Biggio and Bagwell: Hall of Fame Detractors Are Vocal


Astros fans don’t need reasons why Craig Biggio and Jeff Bagwell should be in the Hall of Fame. Both men became fan favorites in Houston early on, and remained so throughout their lengthy careers – men who played every game of their Major League lives as members of the Astros. Unfortunately, doubters have reasons why they won’t vote for, or don’t think these two Astro heroes should be in Cooperstown.

Both men are widely considered all-time franchise favorites, yet neither has received enough votes to reach the minimum for enshrinement (Biggio missed by two votes last year). The 2015 induction year is Bagwell’s fifth year of eligibility, and Biggio’s third.

An Associated Press story in 2004 in the Lubbock Avalanche-Journal called them, “the enduring core of the Houston Astros,” and, “the two are as identifiable with the franchise as indoor baseball and rainbow jerseys.”

George Diaz of the Orlando Sentinel, wrote in March 2005, “… you cannot connect the dots in Houston baseball history without either of them,” and, “Through it all, Biggio and Bagwell have remained the face of the Astros. Just count the No. 5 (Bagwell) and No. 7 (Biggio) jerseys in the stands in Minute Maid Park in Houston.”

Biggio & Bagwell: the face of the Houston Astros.

Chip Baily of the Houston Chronicle, wrote of Biggio and Bagwell on in July 2007, “The Astros just aren’t going to be the same without them,” and, “They will leave a legacy on the field and off in a way few others have.”

Astros fans have two basic reasons why Bigg and Bags deserve to have their faces on plaques in Cooperstown’s Gallery. Both men had exceptional career numbers, and both played their entire careers wowing Houston fans, virtually every time they took the field. However, as mentioned, detractors are happy to attempt to minimize the accomplishments and Hall of Fame qualifications of both.

The knock against Biggio is that he was simply a statistics compiler; a man who never had spectacular seasons.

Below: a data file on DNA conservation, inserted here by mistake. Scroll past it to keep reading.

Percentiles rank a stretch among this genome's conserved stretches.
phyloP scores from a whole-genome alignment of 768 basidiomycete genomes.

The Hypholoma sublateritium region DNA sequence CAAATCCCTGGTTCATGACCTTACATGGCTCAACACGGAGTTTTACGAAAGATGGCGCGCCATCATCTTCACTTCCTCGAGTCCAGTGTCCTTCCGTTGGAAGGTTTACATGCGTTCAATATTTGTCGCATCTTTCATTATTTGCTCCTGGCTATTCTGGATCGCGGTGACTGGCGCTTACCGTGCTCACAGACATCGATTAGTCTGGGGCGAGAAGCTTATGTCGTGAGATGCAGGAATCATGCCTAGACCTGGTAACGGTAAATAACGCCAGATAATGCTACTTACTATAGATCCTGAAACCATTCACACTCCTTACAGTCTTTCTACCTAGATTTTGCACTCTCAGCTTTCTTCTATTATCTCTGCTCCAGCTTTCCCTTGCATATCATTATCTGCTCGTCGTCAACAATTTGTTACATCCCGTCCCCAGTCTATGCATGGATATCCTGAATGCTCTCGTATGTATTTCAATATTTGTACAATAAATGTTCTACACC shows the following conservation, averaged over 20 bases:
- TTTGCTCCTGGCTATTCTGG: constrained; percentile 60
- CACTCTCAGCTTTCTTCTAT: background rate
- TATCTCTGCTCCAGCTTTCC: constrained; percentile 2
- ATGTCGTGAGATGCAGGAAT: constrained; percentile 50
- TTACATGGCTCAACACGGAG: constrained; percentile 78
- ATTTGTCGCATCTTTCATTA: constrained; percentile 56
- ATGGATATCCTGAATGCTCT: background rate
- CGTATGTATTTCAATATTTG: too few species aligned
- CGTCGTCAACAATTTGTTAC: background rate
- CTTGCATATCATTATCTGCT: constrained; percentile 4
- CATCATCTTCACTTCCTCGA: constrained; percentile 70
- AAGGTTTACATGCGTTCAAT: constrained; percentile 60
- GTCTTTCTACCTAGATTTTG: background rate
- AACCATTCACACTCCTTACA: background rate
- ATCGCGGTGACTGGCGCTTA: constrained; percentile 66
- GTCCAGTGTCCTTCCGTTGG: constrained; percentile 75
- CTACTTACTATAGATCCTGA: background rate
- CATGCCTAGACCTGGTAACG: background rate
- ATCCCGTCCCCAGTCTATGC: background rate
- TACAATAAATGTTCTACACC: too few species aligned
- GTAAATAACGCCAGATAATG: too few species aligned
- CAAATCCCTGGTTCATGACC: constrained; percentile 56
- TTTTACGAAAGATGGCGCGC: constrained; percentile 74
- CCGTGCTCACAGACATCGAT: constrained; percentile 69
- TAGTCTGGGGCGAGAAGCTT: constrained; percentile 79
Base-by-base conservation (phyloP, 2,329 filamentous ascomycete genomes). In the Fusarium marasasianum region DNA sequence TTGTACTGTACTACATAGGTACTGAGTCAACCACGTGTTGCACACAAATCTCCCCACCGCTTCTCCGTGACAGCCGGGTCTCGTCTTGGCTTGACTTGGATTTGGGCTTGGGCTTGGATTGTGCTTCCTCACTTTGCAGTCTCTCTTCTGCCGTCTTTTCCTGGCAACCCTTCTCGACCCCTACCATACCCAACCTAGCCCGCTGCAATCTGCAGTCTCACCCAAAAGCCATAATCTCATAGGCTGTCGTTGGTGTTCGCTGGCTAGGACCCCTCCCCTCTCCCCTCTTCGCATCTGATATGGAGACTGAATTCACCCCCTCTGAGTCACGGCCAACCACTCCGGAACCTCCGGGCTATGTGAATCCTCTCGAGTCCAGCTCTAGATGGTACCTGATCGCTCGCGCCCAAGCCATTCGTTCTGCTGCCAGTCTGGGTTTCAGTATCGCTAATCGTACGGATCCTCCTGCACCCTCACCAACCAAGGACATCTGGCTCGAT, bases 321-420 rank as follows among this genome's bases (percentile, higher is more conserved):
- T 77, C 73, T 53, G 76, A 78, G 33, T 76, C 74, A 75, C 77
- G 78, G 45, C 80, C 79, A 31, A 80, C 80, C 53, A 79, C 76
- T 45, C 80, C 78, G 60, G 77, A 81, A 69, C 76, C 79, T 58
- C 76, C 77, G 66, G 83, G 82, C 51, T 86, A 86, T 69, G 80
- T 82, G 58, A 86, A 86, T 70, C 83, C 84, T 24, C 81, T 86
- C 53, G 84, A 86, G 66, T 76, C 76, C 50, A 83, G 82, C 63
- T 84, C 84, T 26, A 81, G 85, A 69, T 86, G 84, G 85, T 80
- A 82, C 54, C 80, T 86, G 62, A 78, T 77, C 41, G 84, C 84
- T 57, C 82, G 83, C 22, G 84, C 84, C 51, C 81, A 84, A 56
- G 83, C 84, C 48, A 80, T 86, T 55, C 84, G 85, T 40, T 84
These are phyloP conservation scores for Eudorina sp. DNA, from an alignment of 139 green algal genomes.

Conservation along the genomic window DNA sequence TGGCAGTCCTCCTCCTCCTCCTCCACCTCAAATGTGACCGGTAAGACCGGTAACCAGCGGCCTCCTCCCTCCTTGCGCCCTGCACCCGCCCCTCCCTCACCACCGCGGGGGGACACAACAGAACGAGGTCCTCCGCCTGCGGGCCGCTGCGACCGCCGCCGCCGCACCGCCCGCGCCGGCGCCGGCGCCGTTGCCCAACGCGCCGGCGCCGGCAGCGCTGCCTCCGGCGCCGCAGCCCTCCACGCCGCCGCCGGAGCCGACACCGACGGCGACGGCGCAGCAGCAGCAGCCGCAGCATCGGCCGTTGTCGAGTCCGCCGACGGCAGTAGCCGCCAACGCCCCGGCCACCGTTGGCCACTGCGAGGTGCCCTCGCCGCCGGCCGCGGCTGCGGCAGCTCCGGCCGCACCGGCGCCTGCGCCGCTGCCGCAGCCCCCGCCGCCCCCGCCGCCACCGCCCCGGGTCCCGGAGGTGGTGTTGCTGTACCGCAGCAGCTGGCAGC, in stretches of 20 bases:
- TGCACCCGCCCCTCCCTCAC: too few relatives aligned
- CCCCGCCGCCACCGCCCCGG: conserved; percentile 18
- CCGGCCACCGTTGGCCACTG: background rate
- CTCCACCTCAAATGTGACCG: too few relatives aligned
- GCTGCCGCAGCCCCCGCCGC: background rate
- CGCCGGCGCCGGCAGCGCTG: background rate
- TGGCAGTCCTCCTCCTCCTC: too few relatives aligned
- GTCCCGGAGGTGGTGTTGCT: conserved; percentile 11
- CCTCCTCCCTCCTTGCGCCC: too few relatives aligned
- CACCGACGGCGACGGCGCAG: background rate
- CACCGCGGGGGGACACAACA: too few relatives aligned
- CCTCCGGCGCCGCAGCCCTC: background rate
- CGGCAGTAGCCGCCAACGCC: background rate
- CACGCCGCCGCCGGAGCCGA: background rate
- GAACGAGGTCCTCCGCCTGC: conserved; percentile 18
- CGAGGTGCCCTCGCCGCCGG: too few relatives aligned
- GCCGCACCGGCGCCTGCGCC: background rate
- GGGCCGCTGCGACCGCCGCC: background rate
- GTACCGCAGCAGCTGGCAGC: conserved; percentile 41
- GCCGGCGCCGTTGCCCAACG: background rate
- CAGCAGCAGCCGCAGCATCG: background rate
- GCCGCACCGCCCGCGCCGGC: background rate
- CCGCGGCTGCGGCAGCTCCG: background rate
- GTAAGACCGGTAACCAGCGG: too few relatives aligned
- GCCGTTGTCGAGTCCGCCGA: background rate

Disbelievers are happy to mention that although Biggio had 3060 hits, divided by 20 years equals an average of 153 hits per year – realistically, a less than impressive number. Biggio batted .281 over his career, topping .300 only four times. His highest season home run total was 26, with 88 RBI his best. He only reached the 200 hit mark once with 210, then a team record, eclipsed in 2014 by Jose Altuve.

Bagwell’s numbers are incredible, if not spectacular, yet critics are happy to point out that he failed to achieve the so-called magic numbers. His 449 home runs, while impressive, fails to reach 500, a number often considered automatic for Hall voters. His hit total of 2314 is far short of the other magic number for hitters: 3000. Plus, he never reached the 200 hit mark in a season (183 was his best). Over a 15-year career, Bagwell averaged almost the same number of hits per season as Biggio – 154.

Doubters point to possible steroid use, although no evidence implicating Bagwell has ever been produced. Guilty by association seems to be a prevailing attitude among some Hall voters.

New York Daily News writers Nathaniel Vinton and Anthony McCarron wrote in January 2011:

“As far as I can tell, the only thing Bagwell is guilty of is playing in an era when his union fought against cleaning up the game.” – Tyler Kepner, NY Times

“Though Bagwell never failed a drug test and wasn’t named in the Mitchell Report, his candidacy may be affected – fairly or unfairly – simply because he played in the wrong age and got muscular, becoming a slugger after showing little power in the minors.”

Tyler Kepner wrote in the New York Times in 2011:

“As far as I can tell, the only thing Bagwell is guilty of is playing in an era when his union fought against cleaning up the game. The legacy of that shameful stance is that baseless suspicion may now keep some deserving players, like Bagwell, out of the Hall of Fame.”

Ken Rosenthal of Fox Sports wrote in May 2014 of Bagwell: “… suspicion alone is not enough to justify a ‘no’ vote,” yet, “The point is, voters don’t need any actual evidence.”

ESPN’s Jeff Crasnick wrote in December 2010: “In the current climate, almost all sluggers from his era are considered guilty until proven innocent.”

So the naysayers continue their assault. The rest of us (including this writer) have no doubts whatsoever that Biggio and Bagwell’s credentials are more than enough for enshrinement in the Hall of Fame. Fans can only hope that believers will soon outweigh the detractors.

Also see:

Craig Biggio was More than His Statistics for the Astros by David Hill

Jeff Bagwell has a Hall of Fame Resume – Let Him In by David Hill